It appears that Huawei is set on launching its new Mate 30 flagship series this year, regardless of the US ban that is currently in place against the brand. Sadly, by doing this, it’s highly probable that the new flagship devices will not ship out with a full version of Google’s Android OS or its Play Store apps.
According to Reuters, a Google spokesman said that the temporary license issued last week will not apply to new products. Meaning that the Huawei Mate 30 series are pretty much left in the lurch, along with other future Huawei products that would run on the Android OS.
On a side note, Google didn’t specify if it applied for a license to offer its Google Mobile Services to the Shenzhen-based phone maker, though it has said in the past that it wants to keep supplying Huawei and its sister brand, HONOR. To date, the US Commerce Department received more than 130 applications from companies for licenses to sell US products to Huawei, but none were approved.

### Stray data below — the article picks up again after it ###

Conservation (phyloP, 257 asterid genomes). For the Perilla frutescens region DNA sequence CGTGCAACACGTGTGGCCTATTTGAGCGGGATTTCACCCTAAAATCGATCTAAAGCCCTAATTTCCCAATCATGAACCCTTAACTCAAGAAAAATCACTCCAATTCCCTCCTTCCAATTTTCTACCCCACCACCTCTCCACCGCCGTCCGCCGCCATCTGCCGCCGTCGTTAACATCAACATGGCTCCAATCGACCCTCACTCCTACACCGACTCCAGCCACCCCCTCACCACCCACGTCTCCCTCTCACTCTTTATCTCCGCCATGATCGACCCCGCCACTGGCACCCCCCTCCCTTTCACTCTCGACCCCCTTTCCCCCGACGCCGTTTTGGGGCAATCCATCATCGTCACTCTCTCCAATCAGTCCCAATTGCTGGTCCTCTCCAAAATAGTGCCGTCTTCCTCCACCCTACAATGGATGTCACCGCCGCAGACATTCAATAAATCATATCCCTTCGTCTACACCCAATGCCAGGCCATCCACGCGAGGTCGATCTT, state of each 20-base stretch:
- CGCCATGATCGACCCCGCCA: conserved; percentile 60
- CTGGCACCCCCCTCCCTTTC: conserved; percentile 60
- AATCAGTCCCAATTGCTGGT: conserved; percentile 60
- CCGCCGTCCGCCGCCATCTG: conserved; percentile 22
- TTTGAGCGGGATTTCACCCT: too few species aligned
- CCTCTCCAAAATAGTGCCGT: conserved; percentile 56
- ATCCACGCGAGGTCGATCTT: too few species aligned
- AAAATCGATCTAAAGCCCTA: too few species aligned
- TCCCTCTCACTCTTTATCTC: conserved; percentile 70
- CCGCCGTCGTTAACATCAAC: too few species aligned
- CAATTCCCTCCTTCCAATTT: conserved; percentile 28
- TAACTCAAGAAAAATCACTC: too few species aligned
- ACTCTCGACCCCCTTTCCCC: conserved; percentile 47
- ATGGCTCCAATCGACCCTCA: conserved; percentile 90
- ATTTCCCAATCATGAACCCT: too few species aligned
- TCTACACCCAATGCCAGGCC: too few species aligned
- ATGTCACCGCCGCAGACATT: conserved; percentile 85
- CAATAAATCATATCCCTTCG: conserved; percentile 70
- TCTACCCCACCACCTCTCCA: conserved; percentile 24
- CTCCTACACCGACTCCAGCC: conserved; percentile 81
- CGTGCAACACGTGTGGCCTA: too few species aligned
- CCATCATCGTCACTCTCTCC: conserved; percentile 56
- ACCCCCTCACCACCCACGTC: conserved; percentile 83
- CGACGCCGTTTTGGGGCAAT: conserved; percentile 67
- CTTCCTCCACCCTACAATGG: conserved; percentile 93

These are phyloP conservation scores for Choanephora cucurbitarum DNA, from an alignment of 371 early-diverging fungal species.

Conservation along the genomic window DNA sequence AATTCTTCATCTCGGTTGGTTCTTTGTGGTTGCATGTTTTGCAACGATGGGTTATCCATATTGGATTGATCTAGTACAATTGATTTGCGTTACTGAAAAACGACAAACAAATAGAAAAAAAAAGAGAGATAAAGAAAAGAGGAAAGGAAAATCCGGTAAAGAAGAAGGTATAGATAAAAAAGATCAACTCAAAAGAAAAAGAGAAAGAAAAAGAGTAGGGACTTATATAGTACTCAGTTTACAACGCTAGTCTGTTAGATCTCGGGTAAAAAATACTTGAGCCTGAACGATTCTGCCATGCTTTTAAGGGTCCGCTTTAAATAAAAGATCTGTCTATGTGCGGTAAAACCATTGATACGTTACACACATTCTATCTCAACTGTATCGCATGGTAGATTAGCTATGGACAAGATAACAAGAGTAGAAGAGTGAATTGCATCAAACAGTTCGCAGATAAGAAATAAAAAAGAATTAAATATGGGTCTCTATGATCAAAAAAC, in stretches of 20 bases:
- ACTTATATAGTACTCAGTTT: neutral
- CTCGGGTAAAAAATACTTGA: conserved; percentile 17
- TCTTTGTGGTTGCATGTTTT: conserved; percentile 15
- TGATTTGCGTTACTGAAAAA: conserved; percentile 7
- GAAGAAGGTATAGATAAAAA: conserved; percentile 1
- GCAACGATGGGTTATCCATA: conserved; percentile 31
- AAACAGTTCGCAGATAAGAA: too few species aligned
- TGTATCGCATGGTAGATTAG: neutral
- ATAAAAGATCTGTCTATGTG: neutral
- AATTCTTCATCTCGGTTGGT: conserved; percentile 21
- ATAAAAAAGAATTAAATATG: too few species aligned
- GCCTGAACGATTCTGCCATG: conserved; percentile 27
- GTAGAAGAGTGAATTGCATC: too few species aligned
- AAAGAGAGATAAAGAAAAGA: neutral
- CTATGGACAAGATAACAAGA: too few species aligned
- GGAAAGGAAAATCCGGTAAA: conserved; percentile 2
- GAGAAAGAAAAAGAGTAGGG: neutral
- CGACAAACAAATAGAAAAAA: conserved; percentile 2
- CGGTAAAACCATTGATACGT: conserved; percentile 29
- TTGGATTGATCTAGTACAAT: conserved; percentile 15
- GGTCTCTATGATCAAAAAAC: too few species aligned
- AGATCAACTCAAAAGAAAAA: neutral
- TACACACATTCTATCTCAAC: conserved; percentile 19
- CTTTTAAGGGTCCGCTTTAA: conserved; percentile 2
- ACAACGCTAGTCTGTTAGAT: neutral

Huawei’s spokesperson Joe Kelly told Reuters that Huawei will continue to use the Android OS and ecosystem if the US government allows them. Otherwise, the brand will simply continue to develop its own operating system and ecosystem. To recap, Huawei announced it’s own operating system, Harmony OS, but the company had said that the operating system won’t initially be used on its smartphones. Rather, it would be used in other devices, such as HONOR’s recently announced Smart TV, Vision.
At this point, it’s likely that Huawei will simply use open source or “forked” version of Android in order to circumvent US ban. However, using a forked version of Android OS can leave the Mate 30 devices vulnerable to attacks from hackers and cyber-criminals and, as Google points out, would do more harm than good for US national security in the long-term.
Huawei is expected to unveil the Mate 30 line up on 18 September in Munich, Germany. The phone will be the company’s first flagship device to be released since the US ban issued by the Trump administration in May.